Ode to John

On July 19, 1968 John made his debut on earth. He was the (unplanned) newest member of the Mikler clan. After two girls they were expecting a third. Her name would have been Charlotte. But fate intervened and (Are you sleeping, are you sleeping) brother John joined the pack.

What a happy baby! Content to let his older sisters treat him like a doll. He endured a lot. And he did so with a (mostly) easy going manner that is his hallmark to this day.

Saturday mornings were the best. Three kids piled into the basement family room in front of the tv absorbing everything Scooby Doo and others could tell us. Waiting for mom to bring down the spoils of her trip to the market. Greasy sugar donuts still warm from the Mennonite baking ladies and packed in a brown paper grease-stained bag. John preferred a bag of cheese curds. He munched and squeaked happily until the bag was empty. Mom would appear with a damp cloth to wipe our hands post snack. If she was not perfectly thorough John would touch his fingers together and proclaim: dem dill dicky. Mom knew that meant his fingers were still sticky and she would apply round two of damp cloth.

John loved his soother. We called it “schnully”. Instead of having the outer ring on the top of his lips he liked to keep the bottom part inside his gums. Schnully was always near at hand.

His eyes were brown and soft with happy kindness but they lit up like saucers at special occasions. Not just Christmas or birthdays, but also when mom made his favourite cherry cheese cake. John had a fondness for anything cheesy and we quickly made up silly names for his obsession: Ebenezer Cheeser was one that stuck. To this day “it’s not easy being cheesy” is a go to.

But somewhere along the line, amongst the various names we conjured and concocted, Houndie is the one that endured. There’s a great story in there but I can’t remember the how and why. I’m sure my sister will have the definitive explanation.

John loved to sing. Unfortunately he didn’t inherit tone or pitch. Glee club was not in the stars but loud refrains to his favourite tunes in the shower were a regular feature in our house. Rhinestone Cowboy was a hit.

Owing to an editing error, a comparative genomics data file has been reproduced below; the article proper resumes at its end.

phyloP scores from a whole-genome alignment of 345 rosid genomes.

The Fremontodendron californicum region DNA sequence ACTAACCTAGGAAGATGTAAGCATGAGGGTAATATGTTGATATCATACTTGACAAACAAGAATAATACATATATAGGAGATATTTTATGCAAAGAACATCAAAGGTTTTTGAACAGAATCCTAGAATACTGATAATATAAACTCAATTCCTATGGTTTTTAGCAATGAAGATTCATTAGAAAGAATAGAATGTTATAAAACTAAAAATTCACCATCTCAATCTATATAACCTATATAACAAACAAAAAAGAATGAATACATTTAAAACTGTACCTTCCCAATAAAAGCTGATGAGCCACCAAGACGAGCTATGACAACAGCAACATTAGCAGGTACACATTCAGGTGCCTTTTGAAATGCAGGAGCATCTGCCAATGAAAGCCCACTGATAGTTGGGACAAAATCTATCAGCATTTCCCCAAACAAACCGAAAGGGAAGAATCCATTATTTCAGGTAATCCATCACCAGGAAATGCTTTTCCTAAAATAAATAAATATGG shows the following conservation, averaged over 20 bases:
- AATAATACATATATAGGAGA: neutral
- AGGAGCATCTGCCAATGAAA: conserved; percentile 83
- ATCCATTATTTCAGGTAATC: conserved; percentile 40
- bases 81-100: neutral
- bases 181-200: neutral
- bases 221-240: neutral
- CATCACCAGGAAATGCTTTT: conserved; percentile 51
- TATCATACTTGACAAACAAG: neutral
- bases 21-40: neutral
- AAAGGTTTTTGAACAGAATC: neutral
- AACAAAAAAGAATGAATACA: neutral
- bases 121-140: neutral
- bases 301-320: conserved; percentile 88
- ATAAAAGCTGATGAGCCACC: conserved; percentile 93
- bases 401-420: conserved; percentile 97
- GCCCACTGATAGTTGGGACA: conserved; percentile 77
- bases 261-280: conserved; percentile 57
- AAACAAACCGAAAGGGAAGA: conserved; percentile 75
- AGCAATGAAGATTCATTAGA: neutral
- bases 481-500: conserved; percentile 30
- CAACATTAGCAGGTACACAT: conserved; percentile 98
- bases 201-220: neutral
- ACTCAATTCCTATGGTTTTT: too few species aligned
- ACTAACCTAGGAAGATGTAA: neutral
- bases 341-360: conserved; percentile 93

As the youngest he was the last to start school. Both older sisters were leaving him in the morning. Him and mom were on their own. It was a harsh adjustment. Call me lonely. I’m sure mom had a fun time trying to decipher Johns gibberish; he and my sister Tina developed their own language. They had a close bond and were the greatest playmates. She was in charge and John gleefully acquiesced.

One day, before we could even imagine it, our happy chubby juicy cheesy hound dog suddenly grew tall and lean and smart and athletic. Gone were the days that we could tease and torture. Now there was a girlfriend and The Police (his new favourite jam) and volleyball. And a few encounters with a friends dads wine cellar. I think one of the influencers in John’s life at that time was his chemistry teacher (also coach) Mr Neigh. The seeds of science sprouted.

It was at university that John met some interesting characters that would shape the next few years. A couple from high school ventured to Hamilton too but it was the new pals (Ray, Kasper, Paul) that completed the group. They had a blast and John was the final kid to launch out of the nest.

He loved adventure a lot more than he loved deadlines. But somehow he got things done. Without confrontation or ado. And became a wonderful father and provider in the process. He’s just a cool dude.

Today we celebrate 51. Love you, Houndie.

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